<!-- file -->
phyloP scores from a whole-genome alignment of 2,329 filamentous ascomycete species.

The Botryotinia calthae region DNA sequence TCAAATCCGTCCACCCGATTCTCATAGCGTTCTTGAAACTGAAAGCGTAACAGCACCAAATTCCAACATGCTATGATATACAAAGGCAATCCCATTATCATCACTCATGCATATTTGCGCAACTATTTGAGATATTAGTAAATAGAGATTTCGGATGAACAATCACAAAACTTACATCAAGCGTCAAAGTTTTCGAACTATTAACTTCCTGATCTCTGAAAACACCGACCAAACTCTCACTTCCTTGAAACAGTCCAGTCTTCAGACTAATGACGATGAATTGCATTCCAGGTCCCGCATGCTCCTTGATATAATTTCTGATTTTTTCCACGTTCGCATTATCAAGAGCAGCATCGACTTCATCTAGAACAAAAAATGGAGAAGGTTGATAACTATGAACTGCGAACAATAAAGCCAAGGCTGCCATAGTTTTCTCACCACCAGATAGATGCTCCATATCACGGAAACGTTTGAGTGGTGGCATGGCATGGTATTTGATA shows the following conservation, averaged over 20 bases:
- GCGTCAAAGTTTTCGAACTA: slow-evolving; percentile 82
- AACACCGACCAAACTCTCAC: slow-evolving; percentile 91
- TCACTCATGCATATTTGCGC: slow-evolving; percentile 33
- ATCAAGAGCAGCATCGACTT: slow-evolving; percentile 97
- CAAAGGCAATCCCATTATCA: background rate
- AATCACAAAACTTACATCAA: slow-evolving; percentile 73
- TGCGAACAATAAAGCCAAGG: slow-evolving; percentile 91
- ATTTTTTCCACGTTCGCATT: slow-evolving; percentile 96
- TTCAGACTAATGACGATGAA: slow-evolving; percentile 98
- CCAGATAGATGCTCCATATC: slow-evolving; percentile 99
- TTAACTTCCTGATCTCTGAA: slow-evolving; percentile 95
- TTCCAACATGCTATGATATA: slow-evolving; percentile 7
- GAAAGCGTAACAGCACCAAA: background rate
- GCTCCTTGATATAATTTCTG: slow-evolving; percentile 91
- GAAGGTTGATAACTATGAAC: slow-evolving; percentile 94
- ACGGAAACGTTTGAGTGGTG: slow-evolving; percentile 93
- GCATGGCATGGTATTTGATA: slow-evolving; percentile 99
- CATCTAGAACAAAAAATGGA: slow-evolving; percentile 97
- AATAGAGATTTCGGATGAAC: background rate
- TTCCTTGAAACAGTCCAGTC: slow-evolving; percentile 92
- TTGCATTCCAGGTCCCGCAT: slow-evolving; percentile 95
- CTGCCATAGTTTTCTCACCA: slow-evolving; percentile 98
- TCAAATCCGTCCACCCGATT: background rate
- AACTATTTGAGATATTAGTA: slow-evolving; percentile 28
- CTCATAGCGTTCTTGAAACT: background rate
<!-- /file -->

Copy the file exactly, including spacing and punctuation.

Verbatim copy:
phyloP scores from a whole-genome alignment of 2,329 filamentous ascomycete species.

The Botryotinia calthae region DNA sequence TCAAATCCGTCCACCCGATTCTCATAGCGTTCTTGAAACTGAAAGCGTAACAGCACCAAATTCCAACATGCTATGATATACAAAGGCAATCCCATTATCATCACTCATGCATATTTGCGCAACTATTTGAGATATTAGTAAATAGAGATTTCGGATGAACAATCACAAAACTTACATCAAGCGTCAAAGTTTTCGAACTATTAACTTCCTGATCTCTGAAAACACCGACCAAACTCTCACTTCCTTGAAACAGTCCAGTCTTCAGACTAATGACGATGAATTGCATTCCAGGTCCCGCATGCTCCTTGATATAATTTCTGATTTTTTCCACGTTCGCATTATCAAGAGCAGCATCGACTTCATCTAGAACAAAAAATGGAGAAGGTTGATAACTATGAACTGCGAACAATAAAGCCAAGGCTGCCATAGTTTTCTCACCACCAGATAGATGCTCCATATCACGGAAACGTTTGAGTGGTGGCATGGCATGGTATTTGATA shows the following conservation, averaged over 20 bases:
- GCGTCAAAGTTTTCGAACTA: slow-evolving; percentile 82
- AACACCGACCAAACTCTCAC: slow-evolving; percentile 91
- TCACTCATGCATATTTGCGC: slow-evolving; percentile 33
- ATCAAGAGCAGCATCGACTT: slow-evolving; percentile 97
- CAAAGGCAATCCCATTATCA: background rate
- AATCACAAAACTTACATCAA: slow-evolving; percentile 73
- TGCGAACAATAAAGCCAAGG: slow-evolving; percentile 91
- ATTTTTTCCACGTTCGCATT: slow-evolving; percentile 96
- TTCAGACTAATGACGATGAA: slow-evolving; percentile 98
- CCAGATAGATGCTCCATATC: slow-evolving; percentile 99
- TTAACTTCCTGATCTCTGAA: slow-evolving; percentile 95
- TTCCAACATGCTATGATATA: slow-evolving; percentile 7
- GAAAGCGTAACAGCACCAAA: background rate
- GCTCCTTGATATAATTTCTG: slow-evolving; percentile 91
- GAAGGTTGATAACTATGAAC: slow-evolving; percentile 94
- ACGGAAACGTTTGAGTGGTG: slow-evolving; percentile 93
- GCATGGCATGGTATTTGATA: slow-evolving; percentile 99
- CATCTAGAACAAAAAATGGA: slow-evolving; percentile 97
- AATAGAGATTTCGGATGAAC: background rate
- TTCCTTGAAACAGTCCAGTC: slow-evolving; percentile 92
- TTGCATTCCAGGTCCCGCAT: slow-evolving; percentile 95
- CTGCCATAGTTTTCTCACCA: slow-evolving; percentile 98
- TCAAATCCGTCCACCCGATT: background rate
- AACTATTTGAGATATTAGTA: slow-evolving; percentile 28
- CTCATAGCGTTCTTGAAACT: background rate